After having looked like a late run at top four might be on the cards, winning four out five in the league — including an historic thumping of arch rivals Manchester United — and recording five straight clean sheets in the process, Liverpool’s season has yet again come to a crashing halt, losing to Bournemouth and Manchester City, and then drawing with a recently de-managered Chelsea tonight, a sixth consecutive draw between the two teams, and a fourth consecutive goalless draw between them in the league.
One of the defining features of this Liverpool side when they were good — as recently as a year ago — was how incredibly rarely they frustrated you. They weren’t perfect, of course, and would occasionally lose or draw games, but they always seemed to play within a set framework, from which they would improvise and adapt and make good decisions depending on what was going on around them, all the while working hard, both individually and as a team. There were patterns. It was cohesive. It made sense.
This season, those very same players appear utterly removed from what we saw last year, and it was all on display tonight: the inability to do the fundamentals, like control a ball or pass it to a team-mate, or track a runner; the utter impotence in the physical aspect of the game, losing duels and second balls at an outrageous rate; and the seeming absence of an overarching gameplan, with players appearing to sing from entirely different hymn sheets, coming short when the pass goes long, waiting three steps to release the ball when one would do.
There is simply a limit for how many times a fan can watch what was objectively one of the best players in the world a year ago fail to control a simple pass, be utterly surprised at it taking a bounce, be late to react, swing a boot at it, and wildly miss a team-mate, any team-mate, with some sort of sliced effort, before one begins to moan and shout and gesticulate at the screen. Or watch a trio of midfielders and defenders who have played together for half a decade fail completely to contain a simple triangle, the pressers pushing too hard and the cover player falling too deep, making for an easy layoff from the outlet to an open runner.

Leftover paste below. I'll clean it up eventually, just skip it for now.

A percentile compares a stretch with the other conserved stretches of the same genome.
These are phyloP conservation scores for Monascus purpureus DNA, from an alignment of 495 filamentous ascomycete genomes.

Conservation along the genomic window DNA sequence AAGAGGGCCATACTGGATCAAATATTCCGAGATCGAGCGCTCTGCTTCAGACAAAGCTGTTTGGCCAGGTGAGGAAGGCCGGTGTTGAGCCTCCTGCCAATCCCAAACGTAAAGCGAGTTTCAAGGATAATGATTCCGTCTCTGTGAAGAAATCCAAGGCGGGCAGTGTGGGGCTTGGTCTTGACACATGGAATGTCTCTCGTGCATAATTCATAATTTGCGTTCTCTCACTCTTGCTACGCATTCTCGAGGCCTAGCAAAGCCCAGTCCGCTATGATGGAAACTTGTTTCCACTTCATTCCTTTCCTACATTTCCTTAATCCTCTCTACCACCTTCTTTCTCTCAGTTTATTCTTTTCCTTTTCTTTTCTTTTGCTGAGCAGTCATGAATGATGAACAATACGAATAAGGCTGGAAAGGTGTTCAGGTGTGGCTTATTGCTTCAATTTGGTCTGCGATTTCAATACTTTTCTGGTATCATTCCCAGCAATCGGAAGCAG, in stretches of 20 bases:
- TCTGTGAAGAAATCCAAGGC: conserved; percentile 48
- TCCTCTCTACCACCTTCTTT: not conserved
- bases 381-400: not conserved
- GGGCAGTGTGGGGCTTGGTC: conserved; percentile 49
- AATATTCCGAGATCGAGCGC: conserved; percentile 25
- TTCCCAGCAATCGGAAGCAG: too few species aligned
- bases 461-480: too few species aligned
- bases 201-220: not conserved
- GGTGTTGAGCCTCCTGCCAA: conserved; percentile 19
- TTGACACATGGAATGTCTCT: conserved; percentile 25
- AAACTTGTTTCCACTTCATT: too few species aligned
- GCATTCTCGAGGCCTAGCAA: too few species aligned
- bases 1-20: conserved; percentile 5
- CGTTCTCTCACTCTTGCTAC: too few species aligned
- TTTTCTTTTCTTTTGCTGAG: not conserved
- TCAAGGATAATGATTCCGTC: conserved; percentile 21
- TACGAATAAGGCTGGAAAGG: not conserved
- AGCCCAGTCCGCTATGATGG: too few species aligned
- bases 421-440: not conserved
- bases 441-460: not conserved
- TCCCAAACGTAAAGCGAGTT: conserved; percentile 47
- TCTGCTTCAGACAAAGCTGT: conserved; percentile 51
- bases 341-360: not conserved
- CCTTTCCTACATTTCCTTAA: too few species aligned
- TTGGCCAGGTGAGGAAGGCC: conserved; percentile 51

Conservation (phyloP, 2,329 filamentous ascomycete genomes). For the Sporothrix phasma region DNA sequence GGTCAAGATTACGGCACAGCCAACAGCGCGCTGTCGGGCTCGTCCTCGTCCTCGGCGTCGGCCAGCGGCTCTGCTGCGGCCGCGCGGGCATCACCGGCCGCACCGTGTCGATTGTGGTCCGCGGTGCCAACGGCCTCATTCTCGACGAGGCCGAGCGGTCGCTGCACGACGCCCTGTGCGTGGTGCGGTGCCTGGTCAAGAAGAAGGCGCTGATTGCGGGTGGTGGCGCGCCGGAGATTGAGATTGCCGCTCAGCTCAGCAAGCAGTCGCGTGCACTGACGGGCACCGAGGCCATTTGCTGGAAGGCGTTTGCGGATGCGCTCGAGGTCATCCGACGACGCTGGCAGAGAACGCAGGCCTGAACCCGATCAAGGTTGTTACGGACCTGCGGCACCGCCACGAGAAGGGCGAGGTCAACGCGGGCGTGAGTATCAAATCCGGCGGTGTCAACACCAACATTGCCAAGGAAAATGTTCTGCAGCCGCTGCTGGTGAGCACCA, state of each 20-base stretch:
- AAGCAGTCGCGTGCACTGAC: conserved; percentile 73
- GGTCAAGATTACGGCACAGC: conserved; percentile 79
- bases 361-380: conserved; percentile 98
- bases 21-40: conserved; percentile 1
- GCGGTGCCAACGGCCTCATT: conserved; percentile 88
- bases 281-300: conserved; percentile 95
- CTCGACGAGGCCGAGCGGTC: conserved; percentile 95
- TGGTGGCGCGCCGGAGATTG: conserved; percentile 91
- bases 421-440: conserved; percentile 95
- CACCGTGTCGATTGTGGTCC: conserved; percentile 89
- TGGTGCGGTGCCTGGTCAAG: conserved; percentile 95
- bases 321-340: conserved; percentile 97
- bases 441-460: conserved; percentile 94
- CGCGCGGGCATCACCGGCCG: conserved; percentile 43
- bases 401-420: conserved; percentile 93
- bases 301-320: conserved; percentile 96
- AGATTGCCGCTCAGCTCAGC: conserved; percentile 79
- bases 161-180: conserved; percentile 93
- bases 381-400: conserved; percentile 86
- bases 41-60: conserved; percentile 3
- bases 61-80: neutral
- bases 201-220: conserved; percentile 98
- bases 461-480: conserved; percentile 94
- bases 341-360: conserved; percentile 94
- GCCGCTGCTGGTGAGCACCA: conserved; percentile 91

It is, put bluntly, fucking frustrating, and the root cause is unlikely to be the quality of the players — who were excellent as recently as last season, and age doesn’t kill one’s ability to control a pass or read the game — nor the coaches — who built this team, remember, and made them what they were in that 2018-22 period — and if one accepts those claims one can assume it probably isn’t permanent.
It does, however, also seem utterly unlikely to get rectified at any point before this year’s Premier League table is final, and whether it is physical or psychological, an answer must be found by the summer in order to continue pitching this club as the place to be for premium talent, and it absolutely must be a thing of the past by the time next season rolls around.
Fans Who Left Early: The Reds took one shot in the second half, an opportunistic Darwin Núñez smack from 25 yards, comfortably held by Kepa. The rest of the half was a sloppy mess of miscontrol, imprecise passes and lapses in concentration. Getting out was the right thing to do.
Those Who Had to Finish: If not for having to write this article, I would’ve turned this game off at the half. Despite their little flurry of set-piece related shots just before half-time, it was blindingly obvious Liverpool weren’t going to mount any sort of serious challenge tonight, and Chelsea weren’t exactly promising to cut their visitors open in any interesting manner either, suffering their own identity crisis. Just not a whole lot to look at or enjoy.
What Happens Next
Wrapping up one of the roughest three-match runs in recent memory, the Reds host league leaders Arsenal on Sunday. It’s not likely to be pretty, but at least fans will get to enjoy one cohesive, competent, confident team.